Youths Are Lining Up to Partake in UC-Berkeley's Skateboard Camps

It's called the Strawberry Canyon Skate Facility today, but for 15 years the sloping roof of a University of California parking structure was known among outlaw skateboarding locals as the Berkeley Banks. Backdrop to magazine articles and skateboard videos, the area more often saw its board-packing infiltrators chased away by campus police. Now, thanks to a two-year-old program run by the UC-Berkeley Department of Intercollegiate Athletics and Recreational Sports, some of the skaters who once received tickets for riding the roof collect paychecks for imparting their skateboard knowledge in a designated 10,000-square-foot area there - and a new generation of students is lining up to learn.

Targeting children ages 8 to 16, the Strawberry Canyon Skateboard Camps represent perhaps the most atypical youth camp offered on a campus known for its recreational diversity. (Cal boasts 25 different sports and recreation summer camps as part of its Strawberry Canyon Youth Programs.) In fact, its organizers believe it may be the only one of its kind sponsored by a college campus in the entire country. "There may be some camps running skateboard-type programs, but I haven't been able to find any that are running it at the caliber that we are," says Jennifer Selke, training and development director for the youth sport component of Cal athletics. "I equate it to the difference between an open recreation swim and Red Cross swim lessons."

Whereas other programs may provide a facility at which students and community youths can skate unsupervised, Cal officials believe they have taken campus skateboarding to another level. The university spent more than $35,000 to spice up the old Berkeley Banks - famous for the rounded transitions at the base of the parking structure's cement walls - with plastic-covered plywood ramps, pyramids and half-pipes. It then scoured the local skate community for potential program leaders, each of whom faced a rigorous interview process that included reference checks. Once hired, these individuals are expected to pass on more than their grasp of given maneuvers - everything from turning to dropping in on ramps. Says Mike Weinberger, the university's director of recreational sports, "We actually have instructors who have developed a curriculum to teach safety and etiquette, along with the physical tricks."

Such structure in a freewheeling activity like skateboarding catches some first-time campers off-guard. "It's different from what the kids are expecting when they come in," Selke admits. "They want to do tricks. They want to learn the flashy stuff. Our philosophy is that you really can't learn that until you have the basics down." Lesson one, for example, covers how to fall - and every camper must learn it. But instead of letting the strict curriculum serve as a potential turnoff, Selke views it as the perfect opportunity to introduce the concept of mastery orientation to young athletes who may participate in a variety of sports.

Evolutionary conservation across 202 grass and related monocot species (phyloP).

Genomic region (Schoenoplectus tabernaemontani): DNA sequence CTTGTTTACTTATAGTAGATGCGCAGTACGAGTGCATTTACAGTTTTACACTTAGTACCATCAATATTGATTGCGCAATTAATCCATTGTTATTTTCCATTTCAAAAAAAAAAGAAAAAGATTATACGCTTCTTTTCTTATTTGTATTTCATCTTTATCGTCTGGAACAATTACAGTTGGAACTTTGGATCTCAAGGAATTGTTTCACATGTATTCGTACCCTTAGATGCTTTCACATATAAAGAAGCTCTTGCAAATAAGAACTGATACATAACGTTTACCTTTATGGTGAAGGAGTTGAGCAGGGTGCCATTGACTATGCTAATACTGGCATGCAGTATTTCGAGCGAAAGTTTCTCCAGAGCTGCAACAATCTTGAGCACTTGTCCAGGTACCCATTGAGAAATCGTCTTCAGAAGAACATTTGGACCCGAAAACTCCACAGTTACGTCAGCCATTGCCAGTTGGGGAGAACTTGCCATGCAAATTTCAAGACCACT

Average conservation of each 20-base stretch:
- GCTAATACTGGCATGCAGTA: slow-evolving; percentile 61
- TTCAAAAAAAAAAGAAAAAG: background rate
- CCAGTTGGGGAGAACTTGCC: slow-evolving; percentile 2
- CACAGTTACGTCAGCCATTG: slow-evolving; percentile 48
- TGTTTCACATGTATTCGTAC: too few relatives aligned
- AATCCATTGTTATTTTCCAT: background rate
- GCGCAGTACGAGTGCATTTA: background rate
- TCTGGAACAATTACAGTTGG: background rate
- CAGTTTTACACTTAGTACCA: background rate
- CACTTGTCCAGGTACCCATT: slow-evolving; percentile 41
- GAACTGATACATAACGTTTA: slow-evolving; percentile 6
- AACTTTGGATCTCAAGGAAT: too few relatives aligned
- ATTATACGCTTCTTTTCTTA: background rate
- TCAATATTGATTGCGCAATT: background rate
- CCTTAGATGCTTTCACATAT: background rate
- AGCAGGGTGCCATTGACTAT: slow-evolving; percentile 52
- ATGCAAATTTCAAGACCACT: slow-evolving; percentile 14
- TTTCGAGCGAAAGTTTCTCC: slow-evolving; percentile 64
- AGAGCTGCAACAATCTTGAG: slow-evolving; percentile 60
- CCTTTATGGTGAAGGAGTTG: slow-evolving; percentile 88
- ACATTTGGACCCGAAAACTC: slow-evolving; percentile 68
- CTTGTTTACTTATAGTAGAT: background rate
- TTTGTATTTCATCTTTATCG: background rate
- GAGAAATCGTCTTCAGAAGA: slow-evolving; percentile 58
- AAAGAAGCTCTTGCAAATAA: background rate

"The skateboard world is very different philosophically from the more traditional sports world," she says. "There's a shift now in trying to get youth sports to be more mastery-oriented. We train the coaches in our summer camp programs to help kids understand that sports isn't about winning; it's not about doing better than the next team. It's about improving your own skills. The youth sports world has gotten away from that idea, but the interesting thing that I've found is that skateboard instructors come in with it. They already have a mastery-orientation philosophy."

According to Selke, a common sight during any of a two-week camp's 10 three-hour sessions is the sharing of skateboard knowledge among participants: "One kid will be working on a trick, and the other kids encourage him." Conspicuous by its absence is the clique culture common to many organized youth sports, even among camp participants representing diverse social backgrounds. Some kids may play youth soccer and Little League baseball, as well as skateboard, while others may view skateboarding as their lone athletic outlet - their only means of fitting in. "They all come together with one purpose, and it's about getting better at skateboarding," Selke says. "We just don't see a lot of the same issues - such as the teasing - that we see in other programs, because the philosophy is so different."